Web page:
1/2 cup shredded Parmesan cheese
1 teaspoon cracked black pepper
2 heads baby Bibb lettuce

1. Preheat the oven to 400°F. Peel, seed and cube the squash. Spread 2 tablespoons of the olive oil on a sheet pan and place the cubed squash on it, then sprinkle with thyme and drizzle with 2 tablespoons of the maple syrup. Sprinkle with half of the salt and toss the cubes to coat. Bake for 20 minutes, until a paring knife inserted into a squash cube meets no resistance. Remove from oven and cool completely on a rack. Chill, if desired. This can be done up to 3 days ahead, and kept, tightly covered, in the refrigerator.

2. For the salad: Sliver the kale with a sharp knife and place in a large bowl. Whisk the remaining olive oil, maple syrup, salt, and lemon juice in a cup. Pour over the kale and massage the leaves, vigorously squeezing and kneading the mixture until the kale softens and turns dark green, about 3 minutes. Add the cooled squash, walnuts, Parmesan, and cracked pepper and toss to mix.

3. Carefully separate the lettuce leaves, and gently swish them in a bowl of cold water. Pick out the 12 smallest, most cupped leaves, and save any leftover for another salad. Use a spoon to place a heaping 1/4 cup of kale salad in each lettuce cup, then place the lettuce cups on a platter, or individual plates. Serve immediately.


Sweet Potato, Pear, and Walnut Gratin

Makes 8 servings • Recipe by Rozanne Gold

This is a lovely merge of flavors and a unique addition to your Thanksgiving table. It is delicious with—or without—the decorative layer of sliced Muenster cheese tucked between the layers of sweet potatoes. The spices add a gentle perfume to the cream base, which bathes and softens the vegetables. This can be prepared one to two days ahead and reheated.

3 pounds sweet potatoes
1 large pear, firm and ripe
3 cups half-and-half
1½ teaspoons curry powder
¹⁄8 teaspoon chipotle chili powder, or more to taste
1 large clove garlic, smashed
1 cup grated Parmesan cheese
1 cup walnut halves
salt and pepper
6 ounces thinly sliced Muenster cheese
2 tablespoons unsalted butter

1. Preheat oven to 350°F.

2. Peel potatoes and slice very thin across the width. Peel pear and thinly slice lengthwise, removing pits as you go.

3. Combine in a medium saucepan half-and-half, curry powder, chili powder, and garlic. Bring just to a boil. Lower heat and simmer 5 minutes. Set aside; remove and discard garlic when ready to use.

4. Put Parmesan and walnuts in bowl of a food processor and process until finely ground.

5. In a very large, shallow, ovenproof, 12-cup casserole, arrange half of potatoes in overlapping slices to form a cohesive bottom layer. Sprinkle with salt and pepper. Arrange pears to cover potatoes. Arrange Muenster cheese over pears. Arrange remaining potatoes in an overlapping pattern to form a cohesive top layer. Sprinkle with salt and pepper. Pour cream over and around potatoes. Cover top of potatoes with walnut-Parmesan mixture. Dot with butter.

6. Bake 1 hour and 15 minutes and serve hot. If reheating, cover and bake at 400°F for 15 minutes then uncover and bake 5 minutes longer.


Green Beans with Caramelized Shallot Butter

Makes 8 Servings • Recipe by Rick Rodgers

Freshly prepared green beans can be a welcome relief from the parade of warmed oven casseroles at Thanksgiving. Make the caramelized shallot butter ahead, trim the green beans the night before, and you’ll have very little work to do when you’re ready to serve.

For the Caramelized Shallot Butter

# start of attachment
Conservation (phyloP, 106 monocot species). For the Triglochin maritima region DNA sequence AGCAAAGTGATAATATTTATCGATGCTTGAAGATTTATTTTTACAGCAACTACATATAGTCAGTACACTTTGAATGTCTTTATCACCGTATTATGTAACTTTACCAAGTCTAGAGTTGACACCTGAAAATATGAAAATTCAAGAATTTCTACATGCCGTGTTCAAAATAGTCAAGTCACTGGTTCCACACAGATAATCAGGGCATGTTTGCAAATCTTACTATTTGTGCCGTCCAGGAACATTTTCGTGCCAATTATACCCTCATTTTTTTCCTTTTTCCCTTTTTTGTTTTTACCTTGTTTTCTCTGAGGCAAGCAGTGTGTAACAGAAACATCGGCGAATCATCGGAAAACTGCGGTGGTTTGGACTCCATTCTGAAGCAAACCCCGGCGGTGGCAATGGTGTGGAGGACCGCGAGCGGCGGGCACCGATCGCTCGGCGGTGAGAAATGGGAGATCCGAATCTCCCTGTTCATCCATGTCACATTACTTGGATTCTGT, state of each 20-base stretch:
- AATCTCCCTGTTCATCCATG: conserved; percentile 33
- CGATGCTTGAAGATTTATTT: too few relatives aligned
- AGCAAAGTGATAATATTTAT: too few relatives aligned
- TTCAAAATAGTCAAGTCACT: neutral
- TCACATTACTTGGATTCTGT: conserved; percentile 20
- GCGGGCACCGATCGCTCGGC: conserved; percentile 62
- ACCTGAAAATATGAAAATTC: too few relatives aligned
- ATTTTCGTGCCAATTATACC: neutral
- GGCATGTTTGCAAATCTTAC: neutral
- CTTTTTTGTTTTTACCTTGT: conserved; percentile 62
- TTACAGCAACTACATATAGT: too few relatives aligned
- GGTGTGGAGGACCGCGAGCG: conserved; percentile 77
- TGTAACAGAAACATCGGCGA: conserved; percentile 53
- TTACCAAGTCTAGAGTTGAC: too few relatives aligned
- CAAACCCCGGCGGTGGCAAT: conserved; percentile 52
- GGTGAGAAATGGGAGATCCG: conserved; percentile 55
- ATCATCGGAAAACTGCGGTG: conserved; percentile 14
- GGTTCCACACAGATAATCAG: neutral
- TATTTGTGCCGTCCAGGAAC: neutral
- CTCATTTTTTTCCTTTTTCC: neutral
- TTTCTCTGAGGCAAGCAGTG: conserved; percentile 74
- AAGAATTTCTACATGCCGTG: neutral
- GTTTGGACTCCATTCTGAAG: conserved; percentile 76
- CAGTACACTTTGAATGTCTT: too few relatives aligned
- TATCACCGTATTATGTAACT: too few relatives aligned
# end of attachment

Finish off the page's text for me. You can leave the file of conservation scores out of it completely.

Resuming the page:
5 tablespoons unsalted butter (4 tablespoons softened)
4 shallots, chopped (1 cup)

1½ pounds green beans, trimmed and cut into 2-inch lengths
salt and pepper, to taste

1. To make caramelized shallot butter, heat 1 tablespoon of the butter in a medium skillet over medium-low heat. Add shallots and cook, stirring occasionally, until shallots are lightly browned and tender, about 20 minutes. Transfer to a small bowl and cool. Add softened butter and mix to combine. (The shallot butter can be prepared up to 3 days ahead, covered, and refrigerated. Bring to room temperature before using.)

2. Bring large pot of lightly salted water to a boil over high heat. Add green beans and cook until just tender, about 5 minutes. Reserve 1/3 cup cooking water. Drain green beans. Return to pot and add shallot butter and reserved cooking water. Mix well, until butter melts. Season to taste with salt and pepper. Transfer to warmed serving bowl and serve immediately.

Cranberry-Lemon-Apple Relish

Makes 8 servings • Recipe by Rozanne Gold

This is a fresh, sprightly relish that cleanses your palate and adds great verve and color to each of the meal’s components. In addition, you could serve a jellied block of cranberry sauce straight from the can if it’s a tradition you would never change.

12 ounces fresh cranberries
²⁄3 cup turbinado sugar
2 lemon wedges, pitted and skin intact
½ large Gala apple, in large chunks
¹⁄8 teaspoon ground allspice
large pinch salt

1. Pulse all ingredients in food processor until finely ground. Cover and refrigerate until chilled.


Nutrition info (per serving):
• Cornbread Stuffing with Dried Apples, Pecans and Sage: CALORIES 516 (247 from fat); FAT 27g (sat. 11g); CHOL 110mg; SODIUM 751mg; CARB 59g; FIBER 6g; PROTEIN 11g
• Cornbread, Bacon & Shiitake Stuffing: CALORIES 397 (213 from fat); FAT 24g (sat . 9g) ; CHOL 117mg; SODIUM 696mg; CARB 36g; FI BER 3g; PROTEIN 11g
• Squash & Kale Salad: CALORIES 326 (179 from fat); FAT 21g (sat. 4g); CHOL 8mg; SODIUM 645mg; CARB 32g; FIBER 7g; PROTEIN 8g
• Sweet Potato, Pear, & Walnut Gratin: CALORIES 471 (276 from fat); FAT 32g (sat. 16g); CHOL 71mg; SODIUM 436mg; CARB 33g; FIBER 5g; PROTEIN 17g
• Green Beans: CALORIES 103 (67 from fat); FAT 7g (sat. 5g); CHOL 19mg; SODIUM 93mg; CARB 9g; FIBER 3g; PROTEIN 2g
• Cranberry-Lemon-Apple Relish: CALORIES 89 (1 from fat ) ; FAT 0 g (sat . 0g ) ; CHOL 0mg; SODIUM 41mg; CARB 23g; FIBER 2g; PROTEIN 0g

Mary Subialka is the editor of Real Food and Drinks magazines, covering the flavorful world of food, wine, and spirits. She rarely meets a chicken she doesn’t like, and hopes that her son, who used to eat beets and Indian food as a preschooler, will one day again think of real food as more than something you need to eat before dessert and be inspired by his younger brother, who is now into trying new foods.